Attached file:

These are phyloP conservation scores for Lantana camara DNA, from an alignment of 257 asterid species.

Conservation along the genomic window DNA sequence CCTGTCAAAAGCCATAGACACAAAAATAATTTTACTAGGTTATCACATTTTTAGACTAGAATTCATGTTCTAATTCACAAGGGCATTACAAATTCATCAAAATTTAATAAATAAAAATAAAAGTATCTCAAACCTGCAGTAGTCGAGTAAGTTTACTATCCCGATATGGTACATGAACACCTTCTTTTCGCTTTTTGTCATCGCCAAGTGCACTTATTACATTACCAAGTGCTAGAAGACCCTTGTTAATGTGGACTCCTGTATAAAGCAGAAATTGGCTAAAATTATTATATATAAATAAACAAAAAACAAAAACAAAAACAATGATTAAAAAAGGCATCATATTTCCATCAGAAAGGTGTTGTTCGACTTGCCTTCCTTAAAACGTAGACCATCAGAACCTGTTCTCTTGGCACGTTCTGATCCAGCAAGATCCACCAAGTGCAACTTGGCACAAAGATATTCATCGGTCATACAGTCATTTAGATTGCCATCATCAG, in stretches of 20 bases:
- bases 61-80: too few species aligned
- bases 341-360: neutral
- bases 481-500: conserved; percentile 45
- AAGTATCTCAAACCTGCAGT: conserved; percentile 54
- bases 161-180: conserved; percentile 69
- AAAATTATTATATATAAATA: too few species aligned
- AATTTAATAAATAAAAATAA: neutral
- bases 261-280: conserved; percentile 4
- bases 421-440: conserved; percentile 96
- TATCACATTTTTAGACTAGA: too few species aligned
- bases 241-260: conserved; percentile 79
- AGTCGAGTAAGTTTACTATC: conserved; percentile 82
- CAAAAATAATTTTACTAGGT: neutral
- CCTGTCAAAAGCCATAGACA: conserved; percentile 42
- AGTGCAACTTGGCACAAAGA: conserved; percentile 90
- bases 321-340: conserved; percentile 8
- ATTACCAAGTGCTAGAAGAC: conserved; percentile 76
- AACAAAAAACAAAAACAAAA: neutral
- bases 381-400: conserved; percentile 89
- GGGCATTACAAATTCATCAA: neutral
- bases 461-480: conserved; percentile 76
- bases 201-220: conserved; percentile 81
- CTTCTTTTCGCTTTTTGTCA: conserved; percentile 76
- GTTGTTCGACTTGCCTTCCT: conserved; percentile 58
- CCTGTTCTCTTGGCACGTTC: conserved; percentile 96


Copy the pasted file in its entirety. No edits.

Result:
These are phyloP conservation scores for Lantana camara DNA, from an alignment of 257 asterid species.

Conservation along the genomic window DNA sequence CCTGTCAAAAGCCATAGACACAAAAATAATTTTACTAGGTTATCACATTTTTAGACTAGAATTCATGTTCTAATTCACAAGGGCATTACAAATTCATCAAAATTTAATAAATAAAAATAAAAGTATCTCAAACCTGCAGTAGTCGAGTAAGTTTACTATCCCGATATGGTACATGAACACCTTCTTTTCGCTTTTTGTCATCGCCAAGTGCACTTATTACATTACCAAGTGCTAGAAGACCCTTGTTAATGTGGACTCCTGTATAAAGCAGAAATTGGCTAAAATTATTATATATAAATAAACAAAAAACAAAAACAAAAACAATGATTAAAAAAGGCATCATATTTCCATCAGAAAGGTGTTGTTCGACTTGCCTTCCTTAAAACGTAGACCATCAGAACCTGTTCTCTTGGCACGTTCTGATCCAGCAAGATCCACCAAGTGCAACTTGGCACAAAGATATTCATCGGTCATACAGTCATTTAGATTGCCATCATCAG, in stretches of 20 bases:
- bases 61-80: too few species aligned
- bases 341-360: neutral
- bases 481-500: conserved; percentile 45
- AAGTATCTCAAACCTGCAGT: conserved; percentile 54
- bases 161-180: conserved; percentile 69
- AAAATTATTATATATAAATA: too few species aligned
- AATTTAATAAATAAAAATAA: neutral
- bases 261-280: conserved; percentile 4
- bases 421-440: conserved; percentile 96
- TATCACATTTTTAGACTAGA: too few species aligned
- bases 241-260: conserved; percentile 79
- AGTCGAGTAAGTTTACTATC: conserved; percentile 82
- CAAAAATAATTTTACTAGGT: neutral
- CCTGTCAAAAGCCATAGACA: conserved; percentile 42
- AGTGCAACTTGGCACAAAGA: conserved; percentile 90
- bases 321-340: conserved; percentile 8
- ATTACCAAGTGCTAGAAGAC: conserved; percentile 76
- AACAAAAAACAAAAACAAAA: neutral
- bases 381-400: conserved; percentile 89
- GGGCATTACAAATTCATCAA: neutral
- bases 461-480: conserved; percentile 76
- bases 201-220: conserved; percentile 81
- CTTCTTTTCGCTTTTTGTCA: conserved; percentile 76
- GTTGTTCGACTTGCCTTCCT: conserved; percentile 58
- CCTGTTCTCTTGGCACGTTC: conserved; percentile 96